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Analysis
Iran votes for openness

Iran votes for openness

Reformist victory highlights economic opportunities

by Danae Kyriakopoulou in London

Tue 23 May 2017

For a few hours after winning Iran’s presidential election, Hassan Rouhani could be forgiven for thinking his task might be easier this time around compared with when he first won the post in 2013.

The 2013 election took place against the backdrop of eight years of economic weakness linked to growing international isolation under former President Mahmoud Ahmadinejad. Rouhani’s ‘prudence and hope’ platform signalled Iran’s desire for a break with the status quo. Throughout the campaign, he proclaimed himself as a moderate reformist who could return the country to normalcy through stabilising the economy, modernisation, and reviving Iran’s ties to the global economy and international diplomacy.

Since 2013, the state of the economy has greatly improved. GDP grew by 7.4% between March-September 2016 and the International Monetary Fund expects growth to stabilise at around 4.5% over the medium term. Inflation – traditionally a significant burden on the Iranian economy – has fallen to single-digit levels from over 40% at the beginning of Rouhani’s first term.

This transformation was due in great part to Rouhani’s judicious policy approach, which involved a combination of prudent monetary and fiscal policy and extensive structural reforms to modernise the economy. These included the requirement for large listed companies and all banks, insurance companies, and other financial institutions (whether listed or not) to comply with International Financial Reporting Standards from March 2016. This was extended to all listed companies in March of this year.

Rouhani’s reforms were part of a bigger picture, with economic recovery also supported by good fortune and a positive international environment. Under the leadership of President Barack Obama and Vice-President Joe Biden, the US adopted an unprecedentedly positive attitude towards Iran. This culminated in the signing of a nuclear deal in summer 2015 in which the P5+1 (the permanent members of the United Nations Security Council – the US, UK, Russia, France and China, plus Germany) and the European Union agreed to a gradual lifting of economic sanctions in exchange for Iran lowering its uranium enrichment capacity.

With Donald Trump delivering his clearest message on his attitude towards Iran, that deal may now be at risk. In the headline address of his first foreign trip as president, he signalled a rejection of his predecessor’s policies. Speaking in Saudi Arabia only hours after Rouhani’s victory was announced, Trump isolated Iran as being ‘responsible for so much instability’. This contrasted with the many European leaders (and even some Gulf policy-makers) who congratulated Rouhani.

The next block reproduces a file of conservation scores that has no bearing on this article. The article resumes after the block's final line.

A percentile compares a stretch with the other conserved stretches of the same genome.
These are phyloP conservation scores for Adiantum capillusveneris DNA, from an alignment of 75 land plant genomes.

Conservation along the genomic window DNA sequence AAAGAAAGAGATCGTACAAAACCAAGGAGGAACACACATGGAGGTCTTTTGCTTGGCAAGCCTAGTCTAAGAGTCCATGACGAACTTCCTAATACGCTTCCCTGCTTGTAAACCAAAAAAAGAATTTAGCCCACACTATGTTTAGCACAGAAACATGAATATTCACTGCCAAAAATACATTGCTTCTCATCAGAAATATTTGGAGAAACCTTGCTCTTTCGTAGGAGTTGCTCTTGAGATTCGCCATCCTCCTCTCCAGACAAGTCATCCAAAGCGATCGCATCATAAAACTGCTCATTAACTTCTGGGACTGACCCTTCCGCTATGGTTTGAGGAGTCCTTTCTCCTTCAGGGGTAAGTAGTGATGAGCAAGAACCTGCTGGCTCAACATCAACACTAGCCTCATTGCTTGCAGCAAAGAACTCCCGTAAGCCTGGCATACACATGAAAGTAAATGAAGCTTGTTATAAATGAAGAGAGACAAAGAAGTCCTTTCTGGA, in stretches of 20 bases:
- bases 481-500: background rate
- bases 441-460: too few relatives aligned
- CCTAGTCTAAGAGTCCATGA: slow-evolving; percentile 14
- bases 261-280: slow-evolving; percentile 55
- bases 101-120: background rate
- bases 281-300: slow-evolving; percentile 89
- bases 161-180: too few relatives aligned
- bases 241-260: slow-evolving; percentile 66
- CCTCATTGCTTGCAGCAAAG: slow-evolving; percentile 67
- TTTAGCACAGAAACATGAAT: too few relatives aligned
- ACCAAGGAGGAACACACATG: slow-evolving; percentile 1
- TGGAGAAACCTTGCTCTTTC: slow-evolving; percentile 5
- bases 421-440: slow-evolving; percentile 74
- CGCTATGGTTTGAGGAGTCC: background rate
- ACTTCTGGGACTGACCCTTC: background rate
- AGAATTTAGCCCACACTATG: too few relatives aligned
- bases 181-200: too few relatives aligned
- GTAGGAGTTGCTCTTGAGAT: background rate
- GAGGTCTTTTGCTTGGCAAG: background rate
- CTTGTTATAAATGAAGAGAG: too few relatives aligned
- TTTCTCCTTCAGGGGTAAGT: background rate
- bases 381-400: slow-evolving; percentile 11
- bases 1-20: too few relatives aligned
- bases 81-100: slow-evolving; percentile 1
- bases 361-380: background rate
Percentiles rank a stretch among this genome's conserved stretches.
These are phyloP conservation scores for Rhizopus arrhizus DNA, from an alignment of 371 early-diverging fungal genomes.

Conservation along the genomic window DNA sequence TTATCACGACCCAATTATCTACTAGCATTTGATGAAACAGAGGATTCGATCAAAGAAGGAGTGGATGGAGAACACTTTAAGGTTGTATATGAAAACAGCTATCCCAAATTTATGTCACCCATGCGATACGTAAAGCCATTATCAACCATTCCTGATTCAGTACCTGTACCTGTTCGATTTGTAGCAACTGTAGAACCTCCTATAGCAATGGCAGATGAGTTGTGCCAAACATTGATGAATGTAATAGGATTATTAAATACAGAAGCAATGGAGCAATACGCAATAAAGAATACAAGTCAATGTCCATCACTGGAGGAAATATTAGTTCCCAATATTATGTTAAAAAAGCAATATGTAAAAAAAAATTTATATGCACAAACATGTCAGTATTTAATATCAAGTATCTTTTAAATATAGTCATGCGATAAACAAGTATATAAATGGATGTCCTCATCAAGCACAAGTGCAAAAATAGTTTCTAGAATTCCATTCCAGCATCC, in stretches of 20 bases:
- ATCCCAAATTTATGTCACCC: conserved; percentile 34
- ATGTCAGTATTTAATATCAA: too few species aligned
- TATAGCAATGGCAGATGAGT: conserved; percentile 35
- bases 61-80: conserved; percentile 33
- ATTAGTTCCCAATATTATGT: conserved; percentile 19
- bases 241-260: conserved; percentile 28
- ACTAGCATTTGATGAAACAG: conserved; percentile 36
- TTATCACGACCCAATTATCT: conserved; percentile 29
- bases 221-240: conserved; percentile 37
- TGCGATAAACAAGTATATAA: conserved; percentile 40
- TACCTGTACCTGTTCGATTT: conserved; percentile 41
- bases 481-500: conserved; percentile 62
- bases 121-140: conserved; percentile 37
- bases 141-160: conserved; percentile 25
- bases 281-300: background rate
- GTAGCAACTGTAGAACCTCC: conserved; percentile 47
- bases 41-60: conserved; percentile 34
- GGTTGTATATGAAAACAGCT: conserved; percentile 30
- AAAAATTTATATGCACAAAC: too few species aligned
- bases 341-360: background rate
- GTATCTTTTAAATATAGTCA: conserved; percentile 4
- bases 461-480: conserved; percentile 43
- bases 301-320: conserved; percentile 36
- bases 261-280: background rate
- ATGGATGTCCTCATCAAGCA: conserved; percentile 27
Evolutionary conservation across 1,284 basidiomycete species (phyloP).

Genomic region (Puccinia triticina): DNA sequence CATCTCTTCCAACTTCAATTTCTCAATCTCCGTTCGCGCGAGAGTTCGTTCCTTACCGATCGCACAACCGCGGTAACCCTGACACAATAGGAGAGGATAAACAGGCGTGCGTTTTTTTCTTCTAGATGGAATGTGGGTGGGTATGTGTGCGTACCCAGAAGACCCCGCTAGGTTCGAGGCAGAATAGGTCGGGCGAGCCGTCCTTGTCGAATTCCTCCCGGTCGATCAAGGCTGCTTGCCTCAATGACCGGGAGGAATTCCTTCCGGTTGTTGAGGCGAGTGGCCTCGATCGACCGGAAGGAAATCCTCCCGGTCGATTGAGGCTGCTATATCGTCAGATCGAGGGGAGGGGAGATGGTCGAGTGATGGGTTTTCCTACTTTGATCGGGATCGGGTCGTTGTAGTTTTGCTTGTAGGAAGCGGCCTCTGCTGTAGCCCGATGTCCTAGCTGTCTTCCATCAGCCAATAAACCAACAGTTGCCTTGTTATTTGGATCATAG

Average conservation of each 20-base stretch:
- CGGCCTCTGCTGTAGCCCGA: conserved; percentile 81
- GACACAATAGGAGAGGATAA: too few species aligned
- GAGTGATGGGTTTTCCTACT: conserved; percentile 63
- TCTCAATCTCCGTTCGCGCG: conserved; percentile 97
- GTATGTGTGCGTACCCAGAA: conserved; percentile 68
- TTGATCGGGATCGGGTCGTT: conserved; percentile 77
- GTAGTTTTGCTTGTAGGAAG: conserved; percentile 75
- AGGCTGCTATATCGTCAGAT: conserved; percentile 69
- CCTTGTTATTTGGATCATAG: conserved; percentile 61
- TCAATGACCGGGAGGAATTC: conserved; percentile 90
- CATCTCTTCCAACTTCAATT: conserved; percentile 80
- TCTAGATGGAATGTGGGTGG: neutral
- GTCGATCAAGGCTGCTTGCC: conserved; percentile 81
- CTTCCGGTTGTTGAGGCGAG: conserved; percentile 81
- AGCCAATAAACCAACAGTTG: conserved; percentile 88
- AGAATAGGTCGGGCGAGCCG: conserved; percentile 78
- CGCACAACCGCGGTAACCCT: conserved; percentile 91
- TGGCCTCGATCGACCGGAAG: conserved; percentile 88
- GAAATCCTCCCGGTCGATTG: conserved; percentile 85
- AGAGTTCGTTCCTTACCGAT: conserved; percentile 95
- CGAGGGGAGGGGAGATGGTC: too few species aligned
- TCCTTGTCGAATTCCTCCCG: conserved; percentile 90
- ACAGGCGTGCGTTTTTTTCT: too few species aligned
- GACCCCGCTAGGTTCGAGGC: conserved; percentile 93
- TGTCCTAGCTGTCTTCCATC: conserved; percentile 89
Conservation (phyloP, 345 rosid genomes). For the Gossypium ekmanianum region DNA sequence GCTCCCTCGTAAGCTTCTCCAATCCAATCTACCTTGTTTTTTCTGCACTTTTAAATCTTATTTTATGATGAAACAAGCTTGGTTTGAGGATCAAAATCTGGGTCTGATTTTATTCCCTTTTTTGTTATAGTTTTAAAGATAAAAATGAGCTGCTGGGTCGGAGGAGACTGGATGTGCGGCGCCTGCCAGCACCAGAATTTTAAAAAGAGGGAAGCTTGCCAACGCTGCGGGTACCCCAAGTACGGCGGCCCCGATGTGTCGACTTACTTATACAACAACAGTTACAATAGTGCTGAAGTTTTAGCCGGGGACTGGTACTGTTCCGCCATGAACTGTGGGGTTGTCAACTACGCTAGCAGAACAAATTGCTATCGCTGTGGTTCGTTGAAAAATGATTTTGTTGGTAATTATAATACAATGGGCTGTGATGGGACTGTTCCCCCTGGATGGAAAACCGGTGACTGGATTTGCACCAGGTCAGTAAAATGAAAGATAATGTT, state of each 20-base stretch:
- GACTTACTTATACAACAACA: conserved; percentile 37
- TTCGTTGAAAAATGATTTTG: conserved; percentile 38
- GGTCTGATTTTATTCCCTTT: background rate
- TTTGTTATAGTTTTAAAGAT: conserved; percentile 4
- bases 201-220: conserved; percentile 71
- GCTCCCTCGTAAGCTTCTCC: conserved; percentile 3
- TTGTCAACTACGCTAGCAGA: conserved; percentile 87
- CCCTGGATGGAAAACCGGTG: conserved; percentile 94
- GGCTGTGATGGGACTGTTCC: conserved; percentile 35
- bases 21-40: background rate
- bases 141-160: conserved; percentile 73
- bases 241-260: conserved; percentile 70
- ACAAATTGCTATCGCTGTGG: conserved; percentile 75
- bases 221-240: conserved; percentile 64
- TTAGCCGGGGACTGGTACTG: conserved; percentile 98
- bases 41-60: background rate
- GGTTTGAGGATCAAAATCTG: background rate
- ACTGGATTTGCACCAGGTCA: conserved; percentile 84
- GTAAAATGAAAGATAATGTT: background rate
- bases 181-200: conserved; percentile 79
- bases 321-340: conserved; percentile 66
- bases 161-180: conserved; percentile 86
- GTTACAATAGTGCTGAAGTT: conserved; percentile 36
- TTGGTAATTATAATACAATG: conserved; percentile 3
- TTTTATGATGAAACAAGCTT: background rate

Iran’s economic fundamentals are encouraging. Often described as the last great emerging market, it has a young and well educated population of around 80m, though some resources are underutilised. Women’s participation in the labour force is low, at 16%. However, Iran has more women engineers than the US, and women’s participation in the labour force is expected to increase gradually.

Natural resource wealth further improves Iran’s economic potential. It has the second largest oil reserves in the world and the fourth largest gas reserves. As with many other Middle Eastern economies, this has been a mixed blessing. While Iran’s economy is more diversified than other resource-dependent economies, it is still too dependent on oil. The swing in its economic fortunes to growth of 7.4% between March-September 2016 from recession in 2012-13 was due largely to increased oil production. Its export levels increased to 3m b/d in March 2017, a level not seen since the 1979 Islamic revolution. But the non-oil sector of the economy has struggled. Between March-September 2016 , growth in the non-oil sector averaged just 0.9%.

This combination of strong fundamentals, resource wealth and prospects for greater openness points towards increasing levels of inward foreign direct investment. That said, Iran still lacks a well-functioning banking sector to absorb such flows. Following the nuclear deal, Iran has attracted only $3bn in FDI, compared with the government’s expectation of $50bn. Reforms like expanding the central bank’s regulatory powers and the application of the Financial Action Task Force standards against money laundering should take priority. These changes will be difficult to implement politically, but the overwhelming benefits of a well-functioning banking sector to provide liquidity to the economy cannot be ignored.

Danae Kyriakopoulou is Chief Economist at OMFIF.

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